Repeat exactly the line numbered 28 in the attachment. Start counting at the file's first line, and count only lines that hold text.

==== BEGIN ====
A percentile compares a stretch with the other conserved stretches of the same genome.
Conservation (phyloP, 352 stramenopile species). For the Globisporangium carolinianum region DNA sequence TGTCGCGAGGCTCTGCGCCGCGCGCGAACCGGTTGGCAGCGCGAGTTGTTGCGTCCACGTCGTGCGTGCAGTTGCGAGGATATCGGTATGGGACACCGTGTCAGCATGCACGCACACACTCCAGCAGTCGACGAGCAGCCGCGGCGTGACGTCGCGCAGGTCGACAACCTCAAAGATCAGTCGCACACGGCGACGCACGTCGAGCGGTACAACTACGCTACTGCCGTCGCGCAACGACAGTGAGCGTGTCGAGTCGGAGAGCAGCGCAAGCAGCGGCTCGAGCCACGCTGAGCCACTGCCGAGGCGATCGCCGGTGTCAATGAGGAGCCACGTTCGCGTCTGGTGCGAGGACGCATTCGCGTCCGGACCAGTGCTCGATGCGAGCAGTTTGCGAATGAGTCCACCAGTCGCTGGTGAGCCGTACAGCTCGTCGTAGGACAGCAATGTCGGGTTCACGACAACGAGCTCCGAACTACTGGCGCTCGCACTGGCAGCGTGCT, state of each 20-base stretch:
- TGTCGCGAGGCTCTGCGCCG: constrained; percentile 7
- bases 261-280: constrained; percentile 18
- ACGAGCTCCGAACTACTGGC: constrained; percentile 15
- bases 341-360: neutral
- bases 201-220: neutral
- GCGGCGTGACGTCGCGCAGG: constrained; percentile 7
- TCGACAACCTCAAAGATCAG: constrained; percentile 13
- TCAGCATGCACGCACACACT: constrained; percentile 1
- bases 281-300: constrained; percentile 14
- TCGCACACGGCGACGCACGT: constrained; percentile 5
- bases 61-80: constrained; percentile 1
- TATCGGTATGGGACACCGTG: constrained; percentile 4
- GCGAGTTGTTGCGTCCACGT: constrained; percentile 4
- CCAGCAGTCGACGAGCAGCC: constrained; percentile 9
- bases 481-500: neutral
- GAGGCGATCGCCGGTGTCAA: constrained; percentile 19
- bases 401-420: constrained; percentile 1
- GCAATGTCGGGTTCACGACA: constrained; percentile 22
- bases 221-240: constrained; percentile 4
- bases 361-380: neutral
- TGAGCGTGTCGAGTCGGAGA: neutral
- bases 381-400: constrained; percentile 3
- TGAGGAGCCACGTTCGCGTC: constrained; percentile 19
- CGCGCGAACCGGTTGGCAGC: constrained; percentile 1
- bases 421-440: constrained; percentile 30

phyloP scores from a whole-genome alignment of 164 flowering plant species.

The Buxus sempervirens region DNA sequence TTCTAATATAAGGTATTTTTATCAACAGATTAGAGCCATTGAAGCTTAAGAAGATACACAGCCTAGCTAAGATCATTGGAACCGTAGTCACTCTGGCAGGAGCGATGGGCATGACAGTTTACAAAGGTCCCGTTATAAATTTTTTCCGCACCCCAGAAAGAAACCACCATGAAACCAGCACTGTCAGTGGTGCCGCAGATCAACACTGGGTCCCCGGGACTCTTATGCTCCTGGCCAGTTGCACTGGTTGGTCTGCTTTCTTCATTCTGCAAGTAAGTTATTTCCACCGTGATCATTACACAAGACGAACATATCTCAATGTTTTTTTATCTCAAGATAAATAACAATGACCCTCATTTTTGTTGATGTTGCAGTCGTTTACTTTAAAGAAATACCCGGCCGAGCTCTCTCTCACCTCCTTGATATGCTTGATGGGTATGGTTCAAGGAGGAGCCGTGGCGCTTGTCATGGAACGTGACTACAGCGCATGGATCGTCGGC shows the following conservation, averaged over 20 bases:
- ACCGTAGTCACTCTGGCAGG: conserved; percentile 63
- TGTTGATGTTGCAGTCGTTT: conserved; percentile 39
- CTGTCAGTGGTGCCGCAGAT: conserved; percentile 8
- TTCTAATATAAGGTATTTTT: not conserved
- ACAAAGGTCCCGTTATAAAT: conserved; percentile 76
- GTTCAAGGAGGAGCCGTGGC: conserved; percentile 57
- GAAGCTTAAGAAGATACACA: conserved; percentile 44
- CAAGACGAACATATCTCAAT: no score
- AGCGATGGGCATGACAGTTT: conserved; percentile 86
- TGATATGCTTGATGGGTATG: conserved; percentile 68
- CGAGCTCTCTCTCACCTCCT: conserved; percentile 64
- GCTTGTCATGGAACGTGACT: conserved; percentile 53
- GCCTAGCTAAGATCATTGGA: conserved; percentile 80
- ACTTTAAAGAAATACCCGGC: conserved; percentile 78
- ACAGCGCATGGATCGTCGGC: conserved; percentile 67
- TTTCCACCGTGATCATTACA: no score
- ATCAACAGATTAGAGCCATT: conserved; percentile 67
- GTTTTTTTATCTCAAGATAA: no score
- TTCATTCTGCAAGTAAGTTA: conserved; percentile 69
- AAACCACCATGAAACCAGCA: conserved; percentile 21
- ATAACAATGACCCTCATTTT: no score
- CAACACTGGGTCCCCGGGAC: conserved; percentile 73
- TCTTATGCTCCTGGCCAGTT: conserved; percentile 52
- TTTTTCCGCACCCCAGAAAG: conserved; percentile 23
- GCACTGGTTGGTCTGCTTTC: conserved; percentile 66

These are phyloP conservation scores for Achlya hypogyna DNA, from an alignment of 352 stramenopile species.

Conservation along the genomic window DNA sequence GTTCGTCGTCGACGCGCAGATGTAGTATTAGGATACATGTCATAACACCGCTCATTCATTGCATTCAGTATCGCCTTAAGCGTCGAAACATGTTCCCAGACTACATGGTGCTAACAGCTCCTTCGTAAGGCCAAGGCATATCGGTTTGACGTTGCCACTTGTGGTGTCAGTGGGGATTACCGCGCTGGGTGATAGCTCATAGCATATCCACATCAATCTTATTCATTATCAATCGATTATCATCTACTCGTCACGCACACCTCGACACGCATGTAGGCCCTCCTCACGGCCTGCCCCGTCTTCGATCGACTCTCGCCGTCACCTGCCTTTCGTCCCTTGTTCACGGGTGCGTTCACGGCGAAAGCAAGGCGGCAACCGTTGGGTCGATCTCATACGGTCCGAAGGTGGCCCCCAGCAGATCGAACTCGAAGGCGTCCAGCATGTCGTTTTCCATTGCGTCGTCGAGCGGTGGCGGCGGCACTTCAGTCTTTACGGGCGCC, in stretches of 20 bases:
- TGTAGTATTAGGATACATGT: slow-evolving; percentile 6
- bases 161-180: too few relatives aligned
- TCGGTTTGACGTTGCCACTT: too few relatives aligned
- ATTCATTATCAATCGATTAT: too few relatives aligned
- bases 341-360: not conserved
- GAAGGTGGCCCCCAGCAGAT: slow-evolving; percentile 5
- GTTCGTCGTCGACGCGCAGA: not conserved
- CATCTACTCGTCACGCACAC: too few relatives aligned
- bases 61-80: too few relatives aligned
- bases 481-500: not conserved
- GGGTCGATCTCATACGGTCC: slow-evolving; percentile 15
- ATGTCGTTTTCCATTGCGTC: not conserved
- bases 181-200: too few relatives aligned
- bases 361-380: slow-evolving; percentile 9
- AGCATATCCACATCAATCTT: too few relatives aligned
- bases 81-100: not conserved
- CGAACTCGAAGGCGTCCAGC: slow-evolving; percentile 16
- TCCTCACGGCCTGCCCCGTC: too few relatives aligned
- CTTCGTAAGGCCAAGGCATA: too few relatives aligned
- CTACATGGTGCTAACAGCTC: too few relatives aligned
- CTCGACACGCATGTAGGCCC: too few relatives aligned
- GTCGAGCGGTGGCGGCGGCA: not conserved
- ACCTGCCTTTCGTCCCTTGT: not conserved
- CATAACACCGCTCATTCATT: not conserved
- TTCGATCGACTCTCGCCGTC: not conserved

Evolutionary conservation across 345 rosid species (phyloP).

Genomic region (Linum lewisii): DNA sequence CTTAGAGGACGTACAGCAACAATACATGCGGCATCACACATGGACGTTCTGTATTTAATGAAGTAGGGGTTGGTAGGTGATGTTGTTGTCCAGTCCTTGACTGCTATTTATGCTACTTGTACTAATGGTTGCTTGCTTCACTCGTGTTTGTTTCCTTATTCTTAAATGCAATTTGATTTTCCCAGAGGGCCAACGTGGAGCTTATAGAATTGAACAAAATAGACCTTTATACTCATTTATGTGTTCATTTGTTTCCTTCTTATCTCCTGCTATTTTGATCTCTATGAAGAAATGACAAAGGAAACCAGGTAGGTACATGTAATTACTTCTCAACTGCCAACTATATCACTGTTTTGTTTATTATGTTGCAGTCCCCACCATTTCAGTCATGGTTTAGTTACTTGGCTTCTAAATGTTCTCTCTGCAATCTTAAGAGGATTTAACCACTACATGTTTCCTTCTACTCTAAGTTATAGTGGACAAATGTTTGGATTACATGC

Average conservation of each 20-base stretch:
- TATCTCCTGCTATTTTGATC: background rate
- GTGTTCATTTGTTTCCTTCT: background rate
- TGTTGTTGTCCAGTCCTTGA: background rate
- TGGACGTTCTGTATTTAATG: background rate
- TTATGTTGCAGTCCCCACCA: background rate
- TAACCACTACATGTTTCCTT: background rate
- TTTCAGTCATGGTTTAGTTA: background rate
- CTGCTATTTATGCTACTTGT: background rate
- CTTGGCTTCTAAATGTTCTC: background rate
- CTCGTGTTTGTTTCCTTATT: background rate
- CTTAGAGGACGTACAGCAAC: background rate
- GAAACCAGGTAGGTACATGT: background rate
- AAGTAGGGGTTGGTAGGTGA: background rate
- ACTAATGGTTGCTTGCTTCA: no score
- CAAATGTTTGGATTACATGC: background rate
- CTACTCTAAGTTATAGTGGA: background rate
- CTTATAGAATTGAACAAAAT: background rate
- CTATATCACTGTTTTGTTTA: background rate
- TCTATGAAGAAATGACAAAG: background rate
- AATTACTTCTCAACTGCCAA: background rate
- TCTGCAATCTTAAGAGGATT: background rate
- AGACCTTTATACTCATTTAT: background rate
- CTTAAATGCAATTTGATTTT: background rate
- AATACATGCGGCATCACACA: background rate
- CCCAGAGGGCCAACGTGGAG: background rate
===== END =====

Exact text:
phyloP scores from a whole-genome alignment of 164 flowering plant species.